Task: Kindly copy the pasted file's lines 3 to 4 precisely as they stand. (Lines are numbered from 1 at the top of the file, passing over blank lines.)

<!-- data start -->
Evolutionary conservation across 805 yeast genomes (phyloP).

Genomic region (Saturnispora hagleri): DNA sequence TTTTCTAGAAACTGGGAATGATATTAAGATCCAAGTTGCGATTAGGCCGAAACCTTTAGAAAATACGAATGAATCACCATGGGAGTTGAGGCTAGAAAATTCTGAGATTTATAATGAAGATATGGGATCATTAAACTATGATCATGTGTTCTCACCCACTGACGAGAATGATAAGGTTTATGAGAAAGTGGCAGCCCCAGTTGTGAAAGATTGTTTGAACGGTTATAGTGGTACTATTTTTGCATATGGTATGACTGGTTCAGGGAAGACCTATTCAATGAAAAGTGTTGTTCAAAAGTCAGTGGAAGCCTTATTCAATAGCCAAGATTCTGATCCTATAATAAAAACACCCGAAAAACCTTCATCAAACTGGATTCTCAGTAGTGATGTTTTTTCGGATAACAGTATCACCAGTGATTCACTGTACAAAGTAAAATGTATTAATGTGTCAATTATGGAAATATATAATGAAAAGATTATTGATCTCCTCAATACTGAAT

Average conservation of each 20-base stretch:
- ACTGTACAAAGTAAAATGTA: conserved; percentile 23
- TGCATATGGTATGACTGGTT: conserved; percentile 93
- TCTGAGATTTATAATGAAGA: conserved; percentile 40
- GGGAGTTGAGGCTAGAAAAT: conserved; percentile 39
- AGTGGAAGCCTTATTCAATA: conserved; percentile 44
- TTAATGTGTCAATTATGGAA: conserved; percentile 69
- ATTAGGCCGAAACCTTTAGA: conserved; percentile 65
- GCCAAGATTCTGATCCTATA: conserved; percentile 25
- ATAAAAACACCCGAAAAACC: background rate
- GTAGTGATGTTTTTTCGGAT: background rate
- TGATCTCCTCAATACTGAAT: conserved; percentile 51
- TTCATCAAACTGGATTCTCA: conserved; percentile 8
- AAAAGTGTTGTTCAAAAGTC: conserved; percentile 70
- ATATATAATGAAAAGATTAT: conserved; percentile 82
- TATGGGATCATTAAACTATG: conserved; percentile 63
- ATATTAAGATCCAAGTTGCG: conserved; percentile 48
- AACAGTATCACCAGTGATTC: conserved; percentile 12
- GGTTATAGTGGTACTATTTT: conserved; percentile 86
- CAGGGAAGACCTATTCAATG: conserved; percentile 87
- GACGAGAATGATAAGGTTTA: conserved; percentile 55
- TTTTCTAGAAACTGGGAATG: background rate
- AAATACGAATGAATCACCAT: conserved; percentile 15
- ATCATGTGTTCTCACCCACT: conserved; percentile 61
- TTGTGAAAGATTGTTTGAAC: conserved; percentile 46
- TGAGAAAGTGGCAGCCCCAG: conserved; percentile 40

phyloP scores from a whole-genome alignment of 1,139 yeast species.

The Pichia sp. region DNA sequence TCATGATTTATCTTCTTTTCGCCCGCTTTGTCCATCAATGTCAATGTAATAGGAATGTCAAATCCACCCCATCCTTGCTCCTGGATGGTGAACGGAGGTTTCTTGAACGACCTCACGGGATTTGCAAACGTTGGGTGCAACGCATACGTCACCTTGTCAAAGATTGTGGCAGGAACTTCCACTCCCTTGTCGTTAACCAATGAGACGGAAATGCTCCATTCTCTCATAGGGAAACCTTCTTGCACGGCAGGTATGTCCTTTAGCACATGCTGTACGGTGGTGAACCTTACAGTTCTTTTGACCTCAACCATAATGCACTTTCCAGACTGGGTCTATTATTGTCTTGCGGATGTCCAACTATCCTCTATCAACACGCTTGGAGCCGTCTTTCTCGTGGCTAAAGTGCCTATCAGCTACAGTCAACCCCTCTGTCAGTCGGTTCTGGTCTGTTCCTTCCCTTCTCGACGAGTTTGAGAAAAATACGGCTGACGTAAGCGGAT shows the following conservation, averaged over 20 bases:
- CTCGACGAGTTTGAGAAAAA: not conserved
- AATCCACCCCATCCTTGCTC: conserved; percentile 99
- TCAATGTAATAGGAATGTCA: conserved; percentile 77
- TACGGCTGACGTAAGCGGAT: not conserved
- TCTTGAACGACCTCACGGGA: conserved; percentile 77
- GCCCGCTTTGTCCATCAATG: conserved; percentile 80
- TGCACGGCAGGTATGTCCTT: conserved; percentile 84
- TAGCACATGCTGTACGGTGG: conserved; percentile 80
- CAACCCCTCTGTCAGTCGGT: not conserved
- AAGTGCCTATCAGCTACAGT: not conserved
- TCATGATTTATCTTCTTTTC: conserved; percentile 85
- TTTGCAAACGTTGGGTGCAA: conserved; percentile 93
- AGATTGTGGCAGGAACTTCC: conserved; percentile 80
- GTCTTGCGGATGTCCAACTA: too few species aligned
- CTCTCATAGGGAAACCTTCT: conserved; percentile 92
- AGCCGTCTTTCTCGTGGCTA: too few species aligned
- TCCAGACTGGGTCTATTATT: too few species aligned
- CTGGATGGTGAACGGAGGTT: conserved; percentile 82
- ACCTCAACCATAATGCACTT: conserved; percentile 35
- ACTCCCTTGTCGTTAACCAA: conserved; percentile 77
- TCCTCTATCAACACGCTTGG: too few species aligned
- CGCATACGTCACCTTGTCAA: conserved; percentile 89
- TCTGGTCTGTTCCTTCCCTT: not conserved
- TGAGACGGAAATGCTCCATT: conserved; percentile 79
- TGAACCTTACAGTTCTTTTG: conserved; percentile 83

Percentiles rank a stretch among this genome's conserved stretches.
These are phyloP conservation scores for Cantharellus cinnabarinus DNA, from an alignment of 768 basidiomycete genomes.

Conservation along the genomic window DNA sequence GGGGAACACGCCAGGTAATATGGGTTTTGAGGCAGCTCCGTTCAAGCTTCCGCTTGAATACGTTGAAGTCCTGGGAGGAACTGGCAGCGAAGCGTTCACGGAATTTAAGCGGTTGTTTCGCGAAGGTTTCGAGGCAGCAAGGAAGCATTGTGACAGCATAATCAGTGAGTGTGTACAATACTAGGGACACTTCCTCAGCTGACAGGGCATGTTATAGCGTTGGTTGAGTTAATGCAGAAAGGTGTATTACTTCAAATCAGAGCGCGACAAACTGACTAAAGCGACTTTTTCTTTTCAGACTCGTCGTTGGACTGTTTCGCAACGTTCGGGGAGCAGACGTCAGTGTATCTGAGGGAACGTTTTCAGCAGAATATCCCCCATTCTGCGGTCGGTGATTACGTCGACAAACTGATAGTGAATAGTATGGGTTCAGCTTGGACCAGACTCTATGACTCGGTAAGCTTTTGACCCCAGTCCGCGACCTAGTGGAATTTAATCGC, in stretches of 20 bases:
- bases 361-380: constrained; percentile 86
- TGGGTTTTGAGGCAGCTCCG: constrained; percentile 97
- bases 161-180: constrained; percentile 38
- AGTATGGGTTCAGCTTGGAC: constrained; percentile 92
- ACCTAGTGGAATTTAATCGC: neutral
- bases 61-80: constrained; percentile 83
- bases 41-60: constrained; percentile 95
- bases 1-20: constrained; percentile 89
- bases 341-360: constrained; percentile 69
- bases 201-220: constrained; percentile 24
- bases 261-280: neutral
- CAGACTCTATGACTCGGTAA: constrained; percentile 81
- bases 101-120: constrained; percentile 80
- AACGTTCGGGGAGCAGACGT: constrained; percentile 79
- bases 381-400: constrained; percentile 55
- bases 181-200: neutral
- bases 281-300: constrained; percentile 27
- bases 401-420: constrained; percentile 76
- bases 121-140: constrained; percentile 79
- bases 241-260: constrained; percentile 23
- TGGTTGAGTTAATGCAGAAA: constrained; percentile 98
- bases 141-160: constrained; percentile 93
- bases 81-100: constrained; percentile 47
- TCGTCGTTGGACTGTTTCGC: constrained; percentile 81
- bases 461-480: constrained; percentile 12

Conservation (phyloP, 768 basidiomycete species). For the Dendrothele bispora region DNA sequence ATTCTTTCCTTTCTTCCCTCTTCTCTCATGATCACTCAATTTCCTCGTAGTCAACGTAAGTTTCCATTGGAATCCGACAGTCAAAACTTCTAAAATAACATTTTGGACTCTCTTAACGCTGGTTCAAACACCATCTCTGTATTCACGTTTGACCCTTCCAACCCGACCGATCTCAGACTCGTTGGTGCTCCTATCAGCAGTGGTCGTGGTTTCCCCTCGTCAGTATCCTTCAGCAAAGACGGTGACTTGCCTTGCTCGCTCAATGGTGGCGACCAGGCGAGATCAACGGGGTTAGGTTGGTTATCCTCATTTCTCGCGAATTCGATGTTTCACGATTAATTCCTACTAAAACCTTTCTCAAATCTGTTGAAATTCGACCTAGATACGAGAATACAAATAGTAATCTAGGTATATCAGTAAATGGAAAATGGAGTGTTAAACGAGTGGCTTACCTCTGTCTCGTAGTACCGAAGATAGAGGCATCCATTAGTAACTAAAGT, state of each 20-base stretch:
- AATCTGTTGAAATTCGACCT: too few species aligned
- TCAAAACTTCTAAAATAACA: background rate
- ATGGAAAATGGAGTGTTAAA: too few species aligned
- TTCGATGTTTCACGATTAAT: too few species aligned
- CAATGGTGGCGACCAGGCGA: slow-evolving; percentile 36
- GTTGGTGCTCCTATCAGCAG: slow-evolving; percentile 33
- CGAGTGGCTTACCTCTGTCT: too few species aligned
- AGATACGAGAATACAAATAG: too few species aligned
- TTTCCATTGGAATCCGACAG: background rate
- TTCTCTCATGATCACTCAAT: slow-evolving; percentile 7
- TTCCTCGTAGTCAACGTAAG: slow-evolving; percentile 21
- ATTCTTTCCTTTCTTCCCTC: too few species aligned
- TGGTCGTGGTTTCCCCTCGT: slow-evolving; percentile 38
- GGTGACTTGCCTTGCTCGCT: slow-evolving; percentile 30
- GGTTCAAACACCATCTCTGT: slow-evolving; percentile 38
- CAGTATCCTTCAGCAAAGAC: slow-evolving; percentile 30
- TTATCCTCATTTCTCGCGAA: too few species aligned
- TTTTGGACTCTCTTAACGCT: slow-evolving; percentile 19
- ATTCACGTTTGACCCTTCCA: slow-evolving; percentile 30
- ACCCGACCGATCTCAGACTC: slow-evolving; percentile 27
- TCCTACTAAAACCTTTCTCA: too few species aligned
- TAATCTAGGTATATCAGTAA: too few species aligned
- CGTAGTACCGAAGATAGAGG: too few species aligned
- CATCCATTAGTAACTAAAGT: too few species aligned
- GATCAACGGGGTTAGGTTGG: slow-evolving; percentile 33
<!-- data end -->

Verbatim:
Average conservation of each 20-base stretch:
- ACTGTACAAAGTAAAATGTA: conserved; percentile 23